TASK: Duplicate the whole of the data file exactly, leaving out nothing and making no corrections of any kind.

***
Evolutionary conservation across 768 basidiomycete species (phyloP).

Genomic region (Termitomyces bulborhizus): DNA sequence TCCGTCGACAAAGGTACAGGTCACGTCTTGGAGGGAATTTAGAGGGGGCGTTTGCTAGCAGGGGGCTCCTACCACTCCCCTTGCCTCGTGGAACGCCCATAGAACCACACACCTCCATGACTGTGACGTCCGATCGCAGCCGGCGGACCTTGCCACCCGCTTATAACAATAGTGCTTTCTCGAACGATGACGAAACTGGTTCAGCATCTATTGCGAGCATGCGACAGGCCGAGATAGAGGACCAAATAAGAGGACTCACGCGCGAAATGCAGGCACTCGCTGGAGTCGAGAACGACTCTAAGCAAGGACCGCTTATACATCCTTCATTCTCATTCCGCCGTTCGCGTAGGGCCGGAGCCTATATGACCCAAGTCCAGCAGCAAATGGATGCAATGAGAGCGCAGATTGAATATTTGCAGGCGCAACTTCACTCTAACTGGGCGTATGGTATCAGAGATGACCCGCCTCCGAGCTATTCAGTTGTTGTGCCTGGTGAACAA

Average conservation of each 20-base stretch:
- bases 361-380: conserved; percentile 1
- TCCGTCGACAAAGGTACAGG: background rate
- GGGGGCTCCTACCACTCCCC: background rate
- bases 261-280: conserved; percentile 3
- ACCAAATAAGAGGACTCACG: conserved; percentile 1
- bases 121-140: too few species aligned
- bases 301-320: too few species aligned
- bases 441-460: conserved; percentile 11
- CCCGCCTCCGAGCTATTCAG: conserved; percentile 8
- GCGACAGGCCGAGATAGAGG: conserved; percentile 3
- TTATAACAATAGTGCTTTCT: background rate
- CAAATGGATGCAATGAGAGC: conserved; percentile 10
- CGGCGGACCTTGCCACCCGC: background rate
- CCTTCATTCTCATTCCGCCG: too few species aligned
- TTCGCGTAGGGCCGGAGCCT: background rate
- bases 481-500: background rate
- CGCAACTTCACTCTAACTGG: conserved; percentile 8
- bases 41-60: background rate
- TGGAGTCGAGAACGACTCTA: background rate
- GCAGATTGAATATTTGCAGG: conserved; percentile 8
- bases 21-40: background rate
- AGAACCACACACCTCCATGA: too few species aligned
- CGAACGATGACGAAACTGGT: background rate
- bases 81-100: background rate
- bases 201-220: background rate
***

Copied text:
Evolutionary conservation across 768 basidiomycete species (phyloP).

Genomic region (Termitomyces bulborhizus): DNA sequence TCCGTCGACAAAGGTACAGGTCACGTCTTGGAGGGAATTTAGAGGGGGCGTTTGCTAGCAGGGGGCTCCTACCACTCCCCTTGCCTCGTGGAACGCCCATAGAACCACACACCTCCATGACTGTGACGTCCGATCGCAGCCGGCGGACCTTGCCACCCGCTTATAACAATAGTGCTTTCTCGAACGATGACGAAACTGGTTCAGCATCTATTGCGAGCATGCGACAGGCCGAGATAGAGGACCAAATAAGAGGACTCACGCGCGAAATGCAGGCACTCGCTGGAGTCGAGAACGACTCTAAGCAAGGACCGCTTATACATCCTTCATTCTCATTCCGCCGTTCGCGTAGGGCCGGAGCCTATATGACCCAAGTCCAGCAGCAAATGGATGCAATGAGAGCGCAGATTGAATATTTGCAGGCGCAACTTCACTCTAACTGGGCGTATGGTATCAGAGATGACCCGCCTCCGAGCTATTCAGTTGTTGTGCCTGGTGAACAA

Average conservation of each 20-base stretch:
- bases 361-380: conserved; percentile 1
- TCCGTCGACAAAGGTACAGG: background rate
- GGGGGCTCCTACCACTCCCC: background rate
- bases 261-280: conserved; percentile 3
- ACCAAATAAGAGGACTCACG: conserved; percentile 1
- bases 121-140: too few species aligned
- bases 301-320: too few species aligned
- bases 441-460: conserved; percentile 11
- CCCGCCTCCGAGCTATTCAG: conserved; percentile 8
- GCGACAGGCCGAGATAGAGG: conserved; percentile 3
- TTATAACAATAGTGCTTTCT: background rate
- CAAATGGATGCAATGAGAGC: conserved; percentile 10
- CGGCGGACCTTGCCACCCGC: background rate
- CCTTCATTCTCATTCCGCCG: too few species aligned
- TTCGCGTAGGGCCGGAGCCT: background rate
- bases 481-500: background rate
- CGCAACTTCACTCTAACTGG: conserved; percentile 8
- bases 41-60: background rate
- TGGAGTCGAGAACGACTCTA: background rate
- GCAGATTGAATATTTGCAGG: conserved; percentile 8
- bases 21-40: background rate
- AGAACCACACACCTCCATGA: too few species aligned
- CGAACGATGACGAAACTGGT: background rate
- bases 81-100: background rate
- bases 201-220: background rate